MATTHEWS:  I‘ve got a worse one for you.  When you think it‘s 11:00 at night and it‘s daytime and it‘s 3:00.  I got a little tickled the other day, all this fulminating.  The whole thing was an act, I think, professor, don‘t you?  Why is he going into this bad performance art?

LACEWELL-HARRIS:  Well, look, Bill Clinton likes to be the center of attention.  I mean, I think this is part of what we can certainly expect in the Clinton administration.  We‘re going get an opportunity to see Bill Clinton on TV doing what Bill Clinton does best, which is bringing the story back to him.  I think that‘s what‘s distressing here. 

Look, my mother is well over 60 and cares for my six-year-old daughter on a regular basis.  If I thought she couldn‘t remember what was going on in the day, I wouldn‘t allow that to happen. 

MATTHEWS:  And here we are in a campaign that is so exquisitely torturous for these candidates, where the slightest mistake or question about your capability, your competence, your IQ even—here the president, her number one surrogate, who has been sent out to play triple A ball in the smaller towns—he is now going to go to double A ball.  You know what, it‘s too easy.  I want life to be tougher than this.  I have no right to have these conversations, which almost take care of themselves.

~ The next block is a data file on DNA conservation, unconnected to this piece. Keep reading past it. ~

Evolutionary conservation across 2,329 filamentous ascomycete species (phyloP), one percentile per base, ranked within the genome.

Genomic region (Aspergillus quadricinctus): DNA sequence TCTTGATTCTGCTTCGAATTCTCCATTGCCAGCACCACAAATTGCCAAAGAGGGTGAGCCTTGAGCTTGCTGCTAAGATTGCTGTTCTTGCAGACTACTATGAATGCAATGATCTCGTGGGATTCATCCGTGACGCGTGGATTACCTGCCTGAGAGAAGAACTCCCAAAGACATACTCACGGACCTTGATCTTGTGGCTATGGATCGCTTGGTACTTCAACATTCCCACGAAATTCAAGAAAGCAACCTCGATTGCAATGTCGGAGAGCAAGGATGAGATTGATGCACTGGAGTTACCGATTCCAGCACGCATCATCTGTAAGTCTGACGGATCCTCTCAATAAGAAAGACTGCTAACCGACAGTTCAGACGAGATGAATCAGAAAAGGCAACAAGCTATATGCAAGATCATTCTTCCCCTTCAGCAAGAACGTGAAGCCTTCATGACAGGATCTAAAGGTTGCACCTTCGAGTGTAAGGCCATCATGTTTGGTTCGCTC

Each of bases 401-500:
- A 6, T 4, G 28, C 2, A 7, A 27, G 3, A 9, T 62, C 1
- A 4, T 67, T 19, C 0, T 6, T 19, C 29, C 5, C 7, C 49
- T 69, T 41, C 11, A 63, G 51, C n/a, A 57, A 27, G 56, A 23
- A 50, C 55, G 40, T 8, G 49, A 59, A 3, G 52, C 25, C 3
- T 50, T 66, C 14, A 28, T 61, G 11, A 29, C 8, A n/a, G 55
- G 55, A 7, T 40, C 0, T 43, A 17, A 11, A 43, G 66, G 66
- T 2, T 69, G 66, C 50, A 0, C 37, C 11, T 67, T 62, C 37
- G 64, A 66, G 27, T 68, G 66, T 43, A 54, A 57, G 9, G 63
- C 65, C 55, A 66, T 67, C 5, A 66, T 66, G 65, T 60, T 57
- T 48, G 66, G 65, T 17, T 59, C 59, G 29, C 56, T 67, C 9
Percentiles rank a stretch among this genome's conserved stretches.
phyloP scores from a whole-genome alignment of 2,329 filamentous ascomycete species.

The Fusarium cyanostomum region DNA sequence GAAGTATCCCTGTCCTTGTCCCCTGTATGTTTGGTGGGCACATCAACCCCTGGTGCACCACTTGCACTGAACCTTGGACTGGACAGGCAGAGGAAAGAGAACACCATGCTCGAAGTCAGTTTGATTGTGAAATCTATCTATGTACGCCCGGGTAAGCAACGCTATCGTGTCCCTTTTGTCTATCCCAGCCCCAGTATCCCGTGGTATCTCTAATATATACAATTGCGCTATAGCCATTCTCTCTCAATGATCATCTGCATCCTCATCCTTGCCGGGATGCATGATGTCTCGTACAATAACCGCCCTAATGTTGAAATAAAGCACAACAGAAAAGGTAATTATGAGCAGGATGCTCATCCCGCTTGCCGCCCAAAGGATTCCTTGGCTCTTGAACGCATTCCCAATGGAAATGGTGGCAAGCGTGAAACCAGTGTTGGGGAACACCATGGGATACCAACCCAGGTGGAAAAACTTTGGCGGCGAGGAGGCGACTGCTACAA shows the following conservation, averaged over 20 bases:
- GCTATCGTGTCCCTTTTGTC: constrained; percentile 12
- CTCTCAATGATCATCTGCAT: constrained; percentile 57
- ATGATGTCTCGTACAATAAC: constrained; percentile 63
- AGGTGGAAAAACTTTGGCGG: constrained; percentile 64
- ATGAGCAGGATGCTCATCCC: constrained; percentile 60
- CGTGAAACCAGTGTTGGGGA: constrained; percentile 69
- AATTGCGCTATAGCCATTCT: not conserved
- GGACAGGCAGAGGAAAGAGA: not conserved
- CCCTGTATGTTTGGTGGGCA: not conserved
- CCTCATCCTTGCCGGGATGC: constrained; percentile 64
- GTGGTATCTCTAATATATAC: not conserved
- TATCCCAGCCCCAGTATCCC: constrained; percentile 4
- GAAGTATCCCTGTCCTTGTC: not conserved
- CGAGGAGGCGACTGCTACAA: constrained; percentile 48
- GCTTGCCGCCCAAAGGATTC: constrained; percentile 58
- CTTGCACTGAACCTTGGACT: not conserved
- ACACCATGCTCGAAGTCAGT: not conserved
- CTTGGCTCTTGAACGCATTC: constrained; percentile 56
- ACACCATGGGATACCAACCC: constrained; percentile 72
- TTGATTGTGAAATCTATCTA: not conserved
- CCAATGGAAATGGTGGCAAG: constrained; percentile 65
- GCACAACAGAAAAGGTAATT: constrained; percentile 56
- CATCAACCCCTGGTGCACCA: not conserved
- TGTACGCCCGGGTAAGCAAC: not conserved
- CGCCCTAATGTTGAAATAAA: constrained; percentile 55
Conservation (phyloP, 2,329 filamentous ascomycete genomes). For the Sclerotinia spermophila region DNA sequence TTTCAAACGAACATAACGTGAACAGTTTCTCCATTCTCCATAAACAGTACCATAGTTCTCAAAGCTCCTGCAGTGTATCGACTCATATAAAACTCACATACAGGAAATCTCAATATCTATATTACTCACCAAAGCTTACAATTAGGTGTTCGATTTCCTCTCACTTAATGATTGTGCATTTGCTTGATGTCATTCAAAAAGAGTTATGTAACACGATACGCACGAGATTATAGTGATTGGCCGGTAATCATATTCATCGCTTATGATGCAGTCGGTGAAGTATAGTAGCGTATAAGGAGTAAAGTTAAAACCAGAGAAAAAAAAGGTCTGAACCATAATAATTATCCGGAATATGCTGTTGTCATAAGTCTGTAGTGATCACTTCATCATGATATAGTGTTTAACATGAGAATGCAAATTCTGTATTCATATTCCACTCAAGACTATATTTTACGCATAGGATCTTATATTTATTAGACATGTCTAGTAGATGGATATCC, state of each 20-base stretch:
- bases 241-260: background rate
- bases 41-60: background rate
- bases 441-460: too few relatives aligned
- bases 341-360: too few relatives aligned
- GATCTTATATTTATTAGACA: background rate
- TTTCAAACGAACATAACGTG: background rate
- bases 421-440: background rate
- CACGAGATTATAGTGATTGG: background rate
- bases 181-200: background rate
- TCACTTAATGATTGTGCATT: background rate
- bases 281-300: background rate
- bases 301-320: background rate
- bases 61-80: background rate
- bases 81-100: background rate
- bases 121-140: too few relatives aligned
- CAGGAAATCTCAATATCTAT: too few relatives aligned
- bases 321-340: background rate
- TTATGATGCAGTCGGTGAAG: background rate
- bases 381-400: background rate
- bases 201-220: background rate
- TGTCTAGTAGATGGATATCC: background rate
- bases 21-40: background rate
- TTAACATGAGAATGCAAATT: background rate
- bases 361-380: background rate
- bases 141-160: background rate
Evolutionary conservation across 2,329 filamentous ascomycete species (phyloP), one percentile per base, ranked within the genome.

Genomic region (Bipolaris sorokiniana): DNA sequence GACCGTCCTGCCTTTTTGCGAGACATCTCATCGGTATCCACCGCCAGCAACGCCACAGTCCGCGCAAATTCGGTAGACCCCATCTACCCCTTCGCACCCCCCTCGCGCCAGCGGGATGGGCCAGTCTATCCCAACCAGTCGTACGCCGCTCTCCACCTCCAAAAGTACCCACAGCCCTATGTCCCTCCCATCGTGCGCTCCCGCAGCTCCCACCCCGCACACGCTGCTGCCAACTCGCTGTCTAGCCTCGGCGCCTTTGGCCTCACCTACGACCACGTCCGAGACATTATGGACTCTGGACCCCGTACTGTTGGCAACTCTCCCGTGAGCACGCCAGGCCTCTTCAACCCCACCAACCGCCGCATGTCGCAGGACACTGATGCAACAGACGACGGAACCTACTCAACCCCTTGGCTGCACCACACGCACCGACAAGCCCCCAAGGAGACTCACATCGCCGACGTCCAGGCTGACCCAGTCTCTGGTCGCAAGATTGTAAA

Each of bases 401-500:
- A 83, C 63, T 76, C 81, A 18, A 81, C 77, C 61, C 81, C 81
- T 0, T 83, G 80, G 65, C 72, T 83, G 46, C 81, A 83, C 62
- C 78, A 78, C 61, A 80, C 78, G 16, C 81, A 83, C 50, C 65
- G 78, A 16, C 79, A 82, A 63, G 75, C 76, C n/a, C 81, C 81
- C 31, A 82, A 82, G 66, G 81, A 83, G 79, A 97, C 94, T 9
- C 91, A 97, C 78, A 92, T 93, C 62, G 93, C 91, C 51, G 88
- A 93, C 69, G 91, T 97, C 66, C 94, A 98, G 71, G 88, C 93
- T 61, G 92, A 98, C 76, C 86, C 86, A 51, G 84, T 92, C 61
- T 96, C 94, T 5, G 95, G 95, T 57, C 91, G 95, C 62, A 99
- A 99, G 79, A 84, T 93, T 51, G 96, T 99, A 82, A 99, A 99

We‘ll be right back with the round table with more—although I can‘t think of a more fun topic.  You‘re watching HARDBALL, only on MSNBC.


MATTHEWS:  We‘re back with the round table for the politics fix.  I want to go through the week with all three people right now, starting with Jill Zuckman.  You know, the Clinton week, how would you describe it. 

ZUCKMAN:  Well, i f you have to end on Bosnia, it‘s a pretty bad week for you.  We have all of us talking about it again and rehashing the whole thing.  It‘s not a very good week.

MATTHEWS:  The fact that she‘s back in that role of having to describe the battle scene that didn‘t occur? 

ZUCKMAN:  Right, we have to talk about the fact that she—she didn‘t just say it.  You have to pick apart what President Clinton said.  She didn‘t just say it once.  She said it multiple times.  She didn‘t just say it at 11:00 at night.  Now we‘re questioning whether she has all her mental faculties late at night because she‘s 60 years old. 

WALSH:  We‘re not though.